FRANKFURT (Reuters) - Bayer BAYGn.DE on Tuesday faces its second annual investor reckoning over its handling of a wave of U.S. lawsuits claiming its glyphosate-based weedkillers cause cancer.
Criticism from investors at this year’s annual shareholders’ meeting - held in a virtual format with gatherings banned due to the coronavirus - will likely be less scathing than it was in 2019.
Bayer shares have plunged by about a third since August 2018, when the company lost the first U.S. lawsuit claiming Roundup - acquired via the $63 billion takeover of Monsanto - causes cancer.
At last year’s meeting, Bayer’s top management was handed an unprecedented show of shareholder disapproval with a 55.5 percent majority of shareholders voting against ratifying the executive board’s business conduct.
Such a vote, which prominently wraps up every German AGM, has no bearing on management’s liability or tenure but it is treated as a key gauge of investor sentiment.
Bayer reacted by stepping up efforts to settle the claims and appointing a veteran litigation lawyer to advise the supervisory board.
“We also took to heart the disappointing voting results at last year’s Annual Stockholders’ Meeting. We ... took on board the criticisms expressed and worked to improve,” Chief Executive Werner Baumann said in prepared remarks addressing investors online on Tuesday.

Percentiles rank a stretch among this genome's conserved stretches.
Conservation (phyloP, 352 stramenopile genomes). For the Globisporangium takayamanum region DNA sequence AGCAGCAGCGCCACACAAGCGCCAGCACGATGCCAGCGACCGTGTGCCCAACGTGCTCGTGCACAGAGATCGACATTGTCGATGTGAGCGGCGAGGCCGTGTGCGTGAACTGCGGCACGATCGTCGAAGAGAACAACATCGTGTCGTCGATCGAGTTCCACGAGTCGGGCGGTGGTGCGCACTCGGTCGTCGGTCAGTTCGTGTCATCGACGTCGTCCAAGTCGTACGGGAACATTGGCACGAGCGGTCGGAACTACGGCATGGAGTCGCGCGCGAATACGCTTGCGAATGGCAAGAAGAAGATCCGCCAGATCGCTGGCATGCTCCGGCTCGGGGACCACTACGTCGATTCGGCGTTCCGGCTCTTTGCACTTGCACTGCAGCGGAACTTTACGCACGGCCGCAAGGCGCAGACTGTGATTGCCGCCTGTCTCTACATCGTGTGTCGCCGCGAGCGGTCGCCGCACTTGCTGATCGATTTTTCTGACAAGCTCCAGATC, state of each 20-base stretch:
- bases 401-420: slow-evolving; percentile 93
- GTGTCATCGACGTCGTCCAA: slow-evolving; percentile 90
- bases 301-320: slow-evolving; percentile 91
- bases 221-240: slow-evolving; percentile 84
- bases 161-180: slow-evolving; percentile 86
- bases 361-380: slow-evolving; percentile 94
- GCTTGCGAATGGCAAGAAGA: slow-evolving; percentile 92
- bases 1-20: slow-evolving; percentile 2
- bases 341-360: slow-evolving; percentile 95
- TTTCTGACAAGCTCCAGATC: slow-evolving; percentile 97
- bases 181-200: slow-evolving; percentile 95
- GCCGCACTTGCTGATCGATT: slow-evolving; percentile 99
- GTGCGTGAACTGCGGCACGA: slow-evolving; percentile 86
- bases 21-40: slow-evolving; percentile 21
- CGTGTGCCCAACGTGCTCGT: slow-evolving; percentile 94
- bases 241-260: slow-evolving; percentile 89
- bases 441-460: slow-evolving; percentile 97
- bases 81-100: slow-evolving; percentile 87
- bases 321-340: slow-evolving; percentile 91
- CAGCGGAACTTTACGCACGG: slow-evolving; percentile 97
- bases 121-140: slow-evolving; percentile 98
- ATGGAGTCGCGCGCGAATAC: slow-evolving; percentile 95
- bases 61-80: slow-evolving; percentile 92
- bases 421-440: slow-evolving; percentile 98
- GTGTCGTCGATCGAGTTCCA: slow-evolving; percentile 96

In the run-up to the event, leading shareholder advisory firm ISS recommended a vote in favour of management and the supervisory board, seeing no evidence that fiduciary duties were breached in 2019.
Glass Lewis, another major proxy advisor, has said investors should abstain because Roundup proceedings were still pending.
Mutual fund firm Deka Investment, one of Bayer’s largest German shareholders, said it would give management a vote of approval this time because Bayer had reacted to investor criticism. Deka had given them a thumbs-down last year.
“But with this vote we make an urgent call to bring clarity soon in the matter of litigation,” said Ingo Speich, Deka’s head of sustainability and corporate governance.
Bayer on March 27 became the first German company to announce a move to hold its AGM online shortly after the German government laid the ground for such a switch.
Shareholders were only able to hand in written question in advance and are stripped of the opportunity to voice their views on management in front of fellow investors as is the norm in a regular meeting.
The AGM will also see the retirement of Chairman Werner Wenning, who strongly supported CEO Werner Baumann’s pursuit of Monsanto. He will be succeeded by Norbert Winkeljohann, a former executive at audit and consulting firm PricewaterhouseCoopers.
Bayer on Monday said the economic downturn and the need to preserve cash means it is taking a tougher stance in talks to settle claims over glyphosate, even as its earnings rose.
Reporting by Ludwig Burger and Patricia Weiss; Editing by Michelle Martin, Kirsten Donovan
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